I have been reading a fascinating article in the March 2012 Smithsonian Magazine called “Hive Mind” by Carl Zimmer. The article describes the work of Cornell University biologist Thomas Seeley, an expert in honeybees, swarm intelligence, and collective decision making.
The decision-making power of honeybees is a prime example of what scientists call swarm intelligence. Clouds of locusts, schools of fish, flocks of birds and colonies of termites display it as well.
Seeley and his colleagues have discovered a few principles honeybees use to make smart decisions:
- Enthusiasm: passion in the bee communications dance
- Flexibility: decaying number of dance repetitions is tied to the value of what the dance is communicating
- Quorum: silencing lower value dance communications as the number of higher value dancers rises to a decision threshold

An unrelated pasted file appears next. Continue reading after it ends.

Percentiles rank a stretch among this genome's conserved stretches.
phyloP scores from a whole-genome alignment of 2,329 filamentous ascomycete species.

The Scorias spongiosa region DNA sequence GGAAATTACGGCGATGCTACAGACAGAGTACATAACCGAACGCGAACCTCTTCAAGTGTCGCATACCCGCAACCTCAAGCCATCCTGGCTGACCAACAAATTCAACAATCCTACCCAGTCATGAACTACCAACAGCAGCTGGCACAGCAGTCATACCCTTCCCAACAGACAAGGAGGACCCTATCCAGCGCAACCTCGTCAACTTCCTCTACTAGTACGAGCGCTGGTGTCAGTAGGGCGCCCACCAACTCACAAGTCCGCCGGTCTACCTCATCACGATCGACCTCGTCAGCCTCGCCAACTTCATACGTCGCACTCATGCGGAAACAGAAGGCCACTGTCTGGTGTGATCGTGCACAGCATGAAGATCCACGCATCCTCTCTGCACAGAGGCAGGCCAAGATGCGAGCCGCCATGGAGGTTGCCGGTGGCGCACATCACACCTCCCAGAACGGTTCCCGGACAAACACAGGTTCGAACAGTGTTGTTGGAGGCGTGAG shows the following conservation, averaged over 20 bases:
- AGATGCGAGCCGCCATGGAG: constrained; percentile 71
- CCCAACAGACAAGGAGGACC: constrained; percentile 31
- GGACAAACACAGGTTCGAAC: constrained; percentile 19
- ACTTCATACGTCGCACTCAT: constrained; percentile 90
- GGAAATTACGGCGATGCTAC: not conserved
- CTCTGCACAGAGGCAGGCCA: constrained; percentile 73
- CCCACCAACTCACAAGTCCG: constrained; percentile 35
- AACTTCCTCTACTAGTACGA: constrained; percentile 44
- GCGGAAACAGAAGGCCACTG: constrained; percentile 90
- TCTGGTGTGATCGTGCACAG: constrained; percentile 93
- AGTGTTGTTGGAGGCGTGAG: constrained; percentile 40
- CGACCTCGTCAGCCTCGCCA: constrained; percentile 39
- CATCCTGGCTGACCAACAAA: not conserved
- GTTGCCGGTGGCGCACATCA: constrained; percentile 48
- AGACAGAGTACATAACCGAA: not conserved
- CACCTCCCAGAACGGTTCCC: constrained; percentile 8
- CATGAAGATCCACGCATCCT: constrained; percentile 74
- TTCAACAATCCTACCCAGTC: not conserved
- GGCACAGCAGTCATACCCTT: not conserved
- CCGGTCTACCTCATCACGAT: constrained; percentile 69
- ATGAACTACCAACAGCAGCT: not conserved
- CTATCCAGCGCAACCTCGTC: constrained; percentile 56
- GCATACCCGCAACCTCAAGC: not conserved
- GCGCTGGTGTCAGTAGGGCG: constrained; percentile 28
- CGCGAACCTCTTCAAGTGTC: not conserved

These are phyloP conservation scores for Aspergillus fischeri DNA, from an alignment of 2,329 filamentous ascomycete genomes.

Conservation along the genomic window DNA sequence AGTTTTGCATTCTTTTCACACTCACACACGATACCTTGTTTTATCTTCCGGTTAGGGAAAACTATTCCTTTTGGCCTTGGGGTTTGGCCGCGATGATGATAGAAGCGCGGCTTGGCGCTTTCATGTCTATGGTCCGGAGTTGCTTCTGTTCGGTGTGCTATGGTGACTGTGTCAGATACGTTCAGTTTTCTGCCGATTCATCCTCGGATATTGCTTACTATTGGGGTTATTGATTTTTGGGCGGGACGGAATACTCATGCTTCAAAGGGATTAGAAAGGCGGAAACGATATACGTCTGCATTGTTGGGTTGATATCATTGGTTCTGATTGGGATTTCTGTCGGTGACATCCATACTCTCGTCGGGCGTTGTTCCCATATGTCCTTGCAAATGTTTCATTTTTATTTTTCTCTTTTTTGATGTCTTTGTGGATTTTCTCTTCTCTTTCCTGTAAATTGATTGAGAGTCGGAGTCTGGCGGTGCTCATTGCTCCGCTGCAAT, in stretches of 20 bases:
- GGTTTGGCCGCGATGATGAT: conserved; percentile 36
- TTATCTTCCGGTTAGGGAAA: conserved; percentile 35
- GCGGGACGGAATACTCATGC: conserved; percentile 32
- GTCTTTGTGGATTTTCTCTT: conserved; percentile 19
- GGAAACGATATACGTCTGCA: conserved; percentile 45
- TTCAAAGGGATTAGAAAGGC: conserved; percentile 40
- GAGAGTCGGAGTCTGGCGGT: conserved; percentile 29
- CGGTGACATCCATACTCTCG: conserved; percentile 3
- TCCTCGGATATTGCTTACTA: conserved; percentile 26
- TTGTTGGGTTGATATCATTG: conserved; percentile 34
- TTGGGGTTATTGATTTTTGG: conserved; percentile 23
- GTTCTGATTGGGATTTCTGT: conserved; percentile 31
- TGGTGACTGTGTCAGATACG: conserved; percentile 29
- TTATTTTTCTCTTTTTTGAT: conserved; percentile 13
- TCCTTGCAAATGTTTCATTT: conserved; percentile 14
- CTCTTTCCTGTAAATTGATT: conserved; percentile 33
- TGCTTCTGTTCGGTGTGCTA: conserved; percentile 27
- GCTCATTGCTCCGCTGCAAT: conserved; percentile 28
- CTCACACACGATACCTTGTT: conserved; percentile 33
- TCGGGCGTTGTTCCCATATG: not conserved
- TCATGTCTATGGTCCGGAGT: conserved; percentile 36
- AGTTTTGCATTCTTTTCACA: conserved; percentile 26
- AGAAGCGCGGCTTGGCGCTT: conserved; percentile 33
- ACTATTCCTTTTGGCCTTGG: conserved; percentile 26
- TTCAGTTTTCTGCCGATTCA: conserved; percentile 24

Seeley draws comparisons between how a honeybee hive makes decisions and how both the human brain and a democracy work:
Both swarms and brains make their decisions democratically. Despite her royal title, a honeybee queen does not make decisions for the hive. The hive makes decisions for her. In our brain, no single neuron takes in all the information from our senses and makes a decision. Millions make a collective choice. …Groups work well, he argues, if the power of leaders is minimized. A group of people can propose many different ideas – the more the better, in fact. But these ideas will only lead to a good decision if listeners take time to judge their merits for themselves… Groups also do well if they’re flexible, ensuring that good ideas don’t lose out simply because they come late in the discussion.
Just because animals do something does not mean it is also appropriate for people. Nonetheless, comparing human systems to patterns in nature presents both in an interesting context.
Image Copyright 2009 by Katy Dickinson